In contrast, Germany seems to be moving in the opposite direction in terms of people working from home. A study on homeworking (in German, 559 KB PDF), published in February 2014 by the German Institute for Economic Research (DIW), found that fewer Germans are working from home. In 2012, almost five million people, or 12% of the labour force, worked from home most or some of the time. It is mainly highly qualified employees such as managers, academics, lawyers, journalists, engineers and teachers who work from home. The variation between men and women or different age groups is small but, in households with children, mothers or fathers are somewhat more likely to work from home. Nevertheless, occupation is the most decisive factor. The number of people working from home in Germany increased at the turn of the millennium, but plummeted significantly from 2008 onwards and has been declining at double-digit rates in almost all occupations since then. Compared with other EU countries, Germany is below average when it comes to homeworking; in other western and central European states, especially Scandinavia, working from home is far more widespread.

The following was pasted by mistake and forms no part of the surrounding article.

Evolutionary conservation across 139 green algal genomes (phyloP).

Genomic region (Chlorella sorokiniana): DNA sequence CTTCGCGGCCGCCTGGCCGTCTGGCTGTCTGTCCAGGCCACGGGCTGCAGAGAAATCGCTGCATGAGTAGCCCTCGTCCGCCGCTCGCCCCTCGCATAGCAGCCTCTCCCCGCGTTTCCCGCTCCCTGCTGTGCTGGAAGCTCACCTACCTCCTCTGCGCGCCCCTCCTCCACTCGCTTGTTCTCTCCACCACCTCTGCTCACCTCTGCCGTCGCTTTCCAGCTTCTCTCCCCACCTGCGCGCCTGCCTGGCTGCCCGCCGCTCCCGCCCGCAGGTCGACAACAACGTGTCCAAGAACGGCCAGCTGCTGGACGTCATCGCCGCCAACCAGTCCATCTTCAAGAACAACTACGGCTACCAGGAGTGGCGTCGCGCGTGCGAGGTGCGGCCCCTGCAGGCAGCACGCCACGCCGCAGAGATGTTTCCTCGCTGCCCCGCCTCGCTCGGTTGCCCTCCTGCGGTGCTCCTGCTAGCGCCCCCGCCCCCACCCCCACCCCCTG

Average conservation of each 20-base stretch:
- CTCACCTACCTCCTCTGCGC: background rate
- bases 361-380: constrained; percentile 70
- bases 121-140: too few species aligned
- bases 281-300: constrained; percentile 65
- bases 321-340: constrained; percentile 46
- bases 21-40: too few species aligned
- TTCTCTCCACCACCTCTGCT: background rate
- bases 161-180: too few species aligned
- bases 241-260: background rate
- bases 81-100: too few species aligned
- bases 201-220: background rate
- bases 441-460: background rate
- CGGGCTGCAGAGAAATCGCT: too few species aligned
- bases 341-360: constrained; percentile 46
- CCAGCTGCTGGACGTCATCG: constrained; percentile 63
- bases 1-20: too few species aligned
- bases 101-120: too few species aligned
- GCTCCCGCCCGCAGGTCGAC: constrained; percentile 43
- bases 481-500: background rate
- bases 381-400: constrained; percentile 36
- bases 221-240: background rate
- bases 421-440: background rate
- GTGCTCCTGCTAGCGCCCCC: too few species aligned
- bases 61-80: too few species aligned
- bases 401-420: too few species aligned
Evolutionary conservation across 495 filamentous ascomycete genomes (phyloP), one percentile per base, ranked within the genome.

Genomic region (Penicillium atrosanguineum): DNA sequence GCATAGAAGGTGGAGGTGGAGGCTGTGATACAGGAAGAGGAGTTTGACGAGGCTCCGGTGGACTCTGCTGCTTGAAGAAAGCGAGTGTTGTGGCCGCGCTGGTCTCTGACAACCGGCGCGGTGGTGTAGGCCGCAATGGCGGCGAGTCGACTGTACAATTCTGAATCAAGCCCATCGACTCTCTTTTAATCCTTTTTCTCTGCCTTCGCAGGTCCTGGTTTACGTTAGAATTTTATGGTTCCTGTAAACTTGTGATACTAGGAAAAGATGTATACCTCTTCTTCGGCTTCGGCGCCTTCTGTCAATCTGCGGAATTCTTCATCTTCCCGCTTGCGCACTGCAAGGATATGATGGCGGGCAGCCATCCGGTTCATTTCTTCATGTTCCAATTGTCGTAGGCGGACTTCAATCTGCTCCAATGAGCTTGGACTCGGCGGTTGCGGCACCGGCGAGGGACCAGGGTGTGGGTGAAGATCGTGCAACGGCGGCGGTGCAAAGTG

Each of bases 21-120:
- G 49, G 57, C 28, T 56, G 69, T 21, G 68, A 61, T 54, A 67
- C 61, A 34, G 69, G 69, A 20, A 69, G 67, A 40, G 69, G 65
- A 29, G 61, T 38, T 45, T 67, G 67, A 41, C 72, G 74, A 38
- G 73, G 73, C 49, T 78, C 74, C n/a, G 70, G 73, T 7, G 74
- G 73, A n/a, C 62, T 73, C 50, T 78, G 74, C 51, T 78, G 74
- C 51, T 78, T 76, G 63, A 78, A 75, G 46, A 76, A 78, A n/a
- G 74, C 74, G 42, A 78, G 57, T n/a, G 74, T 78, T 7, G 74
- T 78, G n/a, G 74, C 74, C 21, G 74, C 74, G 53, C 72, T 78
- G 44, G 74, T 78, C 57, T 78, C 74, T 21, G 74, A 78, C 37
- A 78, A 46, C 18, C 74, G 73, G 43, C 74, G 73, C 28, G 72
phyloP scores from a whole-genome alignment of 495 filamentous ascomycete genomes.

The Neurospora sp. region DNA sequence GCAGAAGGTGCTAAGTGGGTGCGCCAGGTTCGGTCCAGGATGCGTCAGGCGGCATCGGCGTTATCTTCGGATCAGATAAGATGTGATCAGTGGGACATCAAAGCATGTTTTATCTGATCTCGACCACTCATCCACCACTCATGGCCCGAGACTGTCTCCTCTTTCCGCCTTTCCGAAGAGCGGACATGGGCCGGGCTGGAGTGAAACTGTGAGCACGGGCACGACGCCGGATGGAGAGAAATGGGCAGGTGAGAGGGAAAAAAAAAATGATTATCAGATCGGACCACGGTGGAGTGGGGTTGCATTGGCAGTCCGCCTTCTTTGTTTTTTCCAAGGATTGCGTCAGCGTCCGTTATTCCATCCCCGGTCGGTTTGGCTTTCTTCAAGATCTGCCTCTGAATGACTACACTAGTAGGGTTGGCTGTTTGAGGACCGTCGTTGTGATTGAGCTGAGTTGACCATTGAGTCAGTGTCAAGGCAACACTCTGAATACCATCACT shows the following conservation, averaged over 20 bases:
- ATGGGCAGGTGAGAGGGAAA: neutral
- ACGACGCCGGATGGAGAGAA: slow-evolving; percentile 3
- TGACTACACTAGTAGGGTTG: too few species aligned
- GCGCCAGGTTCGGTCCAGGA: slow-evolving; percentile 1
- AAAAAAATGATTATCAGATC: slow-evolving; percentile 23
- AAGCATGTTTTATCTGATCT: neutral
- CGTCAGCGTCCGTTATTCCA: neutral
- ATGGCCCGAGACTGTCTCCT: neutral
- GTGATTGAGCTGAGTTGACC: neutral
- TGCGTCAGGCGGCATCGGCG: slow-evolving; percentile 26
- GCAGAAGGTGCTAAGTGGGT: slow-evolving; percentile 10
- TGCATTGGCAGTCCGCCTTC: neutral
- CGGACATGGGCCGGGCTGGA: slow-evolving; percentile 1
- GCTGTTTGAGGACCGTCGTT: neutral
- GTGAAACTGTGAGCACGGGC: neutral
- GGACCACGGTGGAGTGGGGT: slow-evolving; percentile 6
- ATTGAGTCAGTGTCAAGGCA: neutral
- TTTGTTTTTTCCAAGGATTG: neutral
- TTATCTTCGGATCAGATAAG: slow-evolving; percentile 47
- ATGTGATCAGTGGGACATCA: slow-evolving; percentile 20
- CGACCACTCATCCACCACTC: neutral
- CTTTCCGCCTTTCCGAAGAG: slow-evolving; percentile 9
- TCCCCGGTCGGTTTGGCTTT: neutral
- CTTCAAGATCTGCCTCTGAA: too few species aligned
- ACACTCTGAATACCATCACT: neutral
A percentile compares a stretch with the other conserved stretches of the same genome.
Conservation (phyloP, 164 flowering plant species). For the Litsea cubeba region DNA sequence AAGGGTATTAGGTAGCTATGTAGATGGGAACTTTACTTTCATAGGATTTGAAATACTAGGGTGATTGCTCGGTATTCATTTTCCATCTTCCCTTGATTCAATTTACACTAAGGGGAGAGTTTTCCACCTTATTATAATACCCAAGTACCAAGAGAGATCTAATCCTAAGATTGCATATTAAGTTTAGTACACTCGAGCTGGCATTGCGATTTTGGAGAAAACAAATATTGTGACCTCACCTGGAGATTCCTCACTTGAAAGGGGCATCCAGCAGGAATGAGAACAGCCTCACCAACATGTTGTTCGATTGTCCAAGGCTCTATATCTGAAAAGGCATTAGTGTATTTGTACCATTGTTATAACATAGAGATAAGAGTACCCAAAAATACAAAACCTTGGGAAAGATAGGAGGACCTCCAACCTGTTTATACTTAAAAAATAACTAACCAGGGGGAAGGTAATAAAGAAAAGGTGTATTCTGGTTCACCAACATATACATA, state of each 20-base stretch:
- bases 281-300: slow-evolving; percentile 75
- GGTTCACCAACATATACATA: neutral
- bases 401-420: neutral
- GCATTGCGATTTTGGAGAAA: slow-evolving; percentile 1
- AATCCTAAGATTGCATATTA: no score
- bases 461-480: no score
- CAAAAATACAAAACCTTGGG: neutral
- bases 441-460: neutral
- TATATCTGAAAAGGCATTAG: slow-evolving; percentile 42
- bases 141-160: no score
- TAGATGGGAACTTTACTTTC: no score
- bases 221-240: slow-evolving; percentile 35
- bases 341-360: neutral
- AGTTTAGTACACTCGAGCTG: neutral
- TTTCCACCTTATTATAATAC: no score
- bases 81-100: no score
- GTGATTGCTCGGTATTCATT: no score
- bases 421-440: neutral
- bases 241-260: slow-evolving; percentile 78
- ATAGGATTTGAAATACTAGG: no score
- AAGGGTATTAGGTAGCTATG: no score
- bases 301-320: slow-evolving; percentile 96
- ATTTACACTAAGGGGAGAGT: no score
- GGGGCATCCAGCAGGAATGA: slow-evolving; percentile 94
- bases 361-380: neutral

Employee involvement and participation at work

The different forms of workers’ participation at work need rules so that all the actors involved have a clear understanding of how to proceed and misunderstandings are avoided. Overregulation and overdetailed rules can, however, can hinder the smooth functioning of workers participation mechanisms.